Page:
Report: “There Is Substantial Credible Evidence That A Portion Of The $96,000 Payment Constituted An Unlawful And Unreported Campaign Contribution And Violated Federal Law.” The Senate Ethics Committee report asserted that "[t]he part of the payment that was severance to Ms. Hampton constitutes an excessive and illegal campaign contribution pursuant to the Federal Election Campaign Act of 1971 ('FEC') because it exceeded the $2,000 limit for authorized political committees and the $5,000 limit for other political committees. The payment, as well as the failure to report the payment, are violations of federal civil and criminal law. The part of the payment that was severance to Mr. Hampton would also constitute an improper unofficial office account as it was a payment from a private person, in this case the Ensign Family Trust Fund, to defray official expenses." [Report of The Preliminary Inquiry Into the Matter of Senator John E. Ensign, 5/10/11]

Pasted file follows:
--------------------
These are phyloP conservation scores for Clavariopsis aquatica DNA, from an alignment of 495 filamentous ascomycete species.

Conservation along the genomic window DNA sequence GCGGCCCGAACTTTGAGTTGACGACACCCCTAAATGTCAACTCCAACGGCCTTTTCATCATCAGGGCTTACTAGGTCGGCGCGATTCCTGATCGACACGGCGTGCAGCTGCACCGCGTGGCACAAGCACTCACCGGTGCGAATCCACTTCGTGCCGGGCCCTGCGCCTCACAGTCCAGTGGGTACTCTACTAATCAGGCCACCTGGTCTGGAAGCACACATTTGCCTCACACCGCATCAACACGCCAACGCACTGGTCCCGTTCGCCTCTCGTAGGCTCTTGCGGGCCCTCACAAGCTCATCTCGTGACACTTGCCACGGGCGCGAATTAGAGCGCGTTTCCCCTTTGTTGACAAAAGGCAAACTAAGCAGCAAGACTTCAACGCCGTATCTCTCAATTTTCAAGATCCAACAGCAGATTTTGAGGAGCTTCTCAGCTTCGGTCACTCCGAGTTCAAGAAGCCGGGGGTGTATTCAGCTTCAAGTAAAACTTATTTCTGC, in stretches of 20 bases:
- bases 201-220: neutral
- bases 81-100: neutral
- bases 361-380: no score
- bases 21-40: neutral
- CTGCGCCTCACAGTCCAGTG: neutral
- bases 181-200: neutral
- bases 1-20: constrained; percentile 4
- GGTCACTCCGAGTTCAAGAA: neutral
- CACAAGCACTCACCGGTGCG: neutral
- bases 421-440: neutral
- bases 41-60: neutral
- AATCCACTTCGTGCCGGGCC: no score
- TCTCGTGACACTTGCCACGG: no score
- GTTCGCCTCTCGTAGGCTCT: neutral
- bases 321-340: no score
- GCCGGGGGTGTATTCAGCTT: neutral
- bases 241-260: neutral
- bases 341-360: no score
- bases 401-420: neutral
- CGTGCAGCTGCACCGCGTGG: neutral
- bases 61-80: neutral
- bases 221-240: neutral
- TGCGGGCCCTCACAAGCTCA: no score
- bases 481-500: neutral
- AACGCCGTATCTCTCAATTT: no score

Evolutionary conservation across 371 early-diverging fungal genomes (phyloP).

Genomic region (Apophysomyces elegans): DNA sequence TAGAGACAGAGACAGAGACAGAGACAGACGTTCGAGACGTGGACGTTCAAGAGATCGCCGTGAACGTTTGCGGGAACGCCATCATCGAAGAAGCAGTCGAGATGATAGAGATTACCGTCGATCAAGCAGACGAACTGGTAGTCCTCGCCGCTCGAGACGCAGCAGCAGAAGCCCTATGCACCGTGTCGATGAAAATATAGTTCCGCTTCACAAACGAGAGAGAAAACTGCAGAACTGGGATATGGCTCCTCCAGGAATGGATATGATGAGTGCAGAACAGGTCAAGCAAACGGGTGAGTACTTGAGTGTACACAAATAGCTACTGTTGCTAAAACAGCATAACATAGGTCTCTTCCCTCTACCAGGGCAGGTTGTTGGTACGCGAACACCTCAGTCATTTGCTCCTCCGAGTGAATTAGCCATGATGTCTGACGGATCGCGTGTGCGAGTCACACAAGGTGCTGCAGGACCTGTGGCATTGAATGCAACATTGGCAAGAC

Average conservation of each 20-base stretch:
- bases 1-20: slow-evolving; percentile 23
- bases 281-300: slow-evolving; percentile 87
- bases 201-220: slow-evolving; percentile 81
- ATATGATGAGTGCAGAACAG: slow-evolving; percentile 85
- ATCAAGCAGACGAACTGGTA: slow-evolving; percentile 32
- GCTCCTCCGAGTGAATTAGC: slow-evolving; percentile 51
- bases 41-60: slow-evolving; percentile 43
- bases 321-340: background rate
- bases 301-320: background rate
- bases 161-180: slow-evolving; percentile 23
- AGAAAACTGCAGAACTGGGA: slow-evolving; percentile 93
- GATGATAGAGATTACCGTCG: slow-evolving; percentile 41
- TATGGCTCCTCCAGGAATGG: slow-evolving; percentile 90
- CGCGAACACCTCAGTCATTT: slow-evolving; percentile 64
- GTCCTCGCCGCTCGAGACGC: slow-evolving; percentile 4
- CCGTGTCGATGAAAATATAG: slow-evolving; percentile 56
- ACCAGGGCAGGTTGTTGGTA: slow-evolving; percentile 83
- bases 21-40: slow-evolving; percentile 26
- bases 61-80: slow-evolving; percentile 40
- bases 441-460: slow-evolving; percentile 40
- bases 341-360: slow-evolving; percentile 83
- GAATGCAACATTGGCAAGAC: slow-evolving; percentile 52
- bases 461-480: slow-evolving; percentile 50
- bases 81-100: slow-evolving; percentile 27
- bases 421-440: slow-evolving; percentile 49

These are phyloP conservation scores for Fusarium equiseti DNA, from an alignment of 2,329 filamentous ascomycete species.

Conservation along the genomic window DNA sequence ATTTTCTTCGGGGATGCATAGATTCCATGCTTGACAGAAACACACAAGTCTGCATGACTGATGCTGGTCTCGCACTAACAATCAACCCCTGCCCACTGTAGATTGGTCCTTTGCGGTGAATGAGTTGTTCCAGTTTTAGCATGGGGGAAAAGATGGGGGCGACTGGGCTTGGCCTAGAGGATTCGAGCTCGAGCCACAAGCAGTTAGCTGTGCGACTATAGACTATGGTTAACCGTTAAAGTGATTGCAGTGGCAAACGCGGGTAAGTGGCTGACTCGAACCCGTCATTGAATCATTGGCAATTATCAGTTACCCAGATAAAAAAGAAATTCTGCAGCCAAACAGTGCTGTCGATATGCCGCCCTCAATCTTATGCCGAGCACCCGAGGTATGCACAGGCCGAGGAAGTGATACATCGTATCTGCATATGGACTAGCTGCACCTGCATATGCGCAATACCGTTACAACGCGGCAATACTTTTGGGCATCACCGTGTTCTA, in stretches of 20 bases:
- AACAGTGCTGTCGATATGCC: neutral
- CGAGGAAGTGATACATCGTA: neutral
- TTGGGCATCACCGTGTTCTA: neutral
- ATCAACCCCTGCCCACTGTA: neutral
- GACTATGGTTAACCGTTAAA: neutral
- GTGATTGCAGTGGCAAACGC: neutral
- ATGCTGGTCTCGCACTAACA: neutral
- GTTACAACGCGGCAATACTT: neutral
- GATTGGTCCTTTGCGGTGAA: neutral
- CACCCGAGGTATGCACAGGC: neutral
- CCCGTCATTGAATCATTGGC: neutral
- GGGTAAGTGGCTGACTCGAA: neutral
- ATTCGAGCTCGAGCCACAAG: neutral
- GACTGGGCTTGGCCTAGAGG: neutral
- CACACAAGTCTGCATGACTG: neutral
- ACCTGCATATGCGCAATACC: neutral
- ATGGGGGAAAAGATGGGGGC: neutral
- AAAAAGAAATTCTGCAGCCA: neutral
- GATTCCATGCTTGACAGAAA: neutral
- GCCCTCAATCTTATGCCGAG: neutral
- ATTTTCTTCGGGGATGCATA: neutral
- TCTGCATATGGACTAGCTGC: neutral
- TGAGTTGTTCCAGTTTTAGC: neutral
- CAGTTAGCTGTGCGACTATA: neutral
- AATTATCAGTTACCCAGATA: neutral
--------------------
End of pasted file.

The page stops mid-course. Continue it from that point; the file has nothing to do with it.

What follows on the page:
Report: “There Is Substantial Credible Evidence That Senator Ensign Permitted Spoliation of Documents and Engaged in Potential Obstruction of Justice Violations.” The Senate Ethics Committee report asserted that “Senator Ensign deleted relevant documents and files after he knew they were likely to be subject to a legal claim and before and after formal notices to retain all documents relevant to the Preliminary Inquiry were issued.” The report added:
Senator Ensign's Gmail account, which the Senator generally used instead of his official Senate email account and was thus not backed up on the 6 Senate server, was deleted and replaced on October 1, 2009. Consequently, this important account was not available to be reviewed by the Committee's information technology vendor.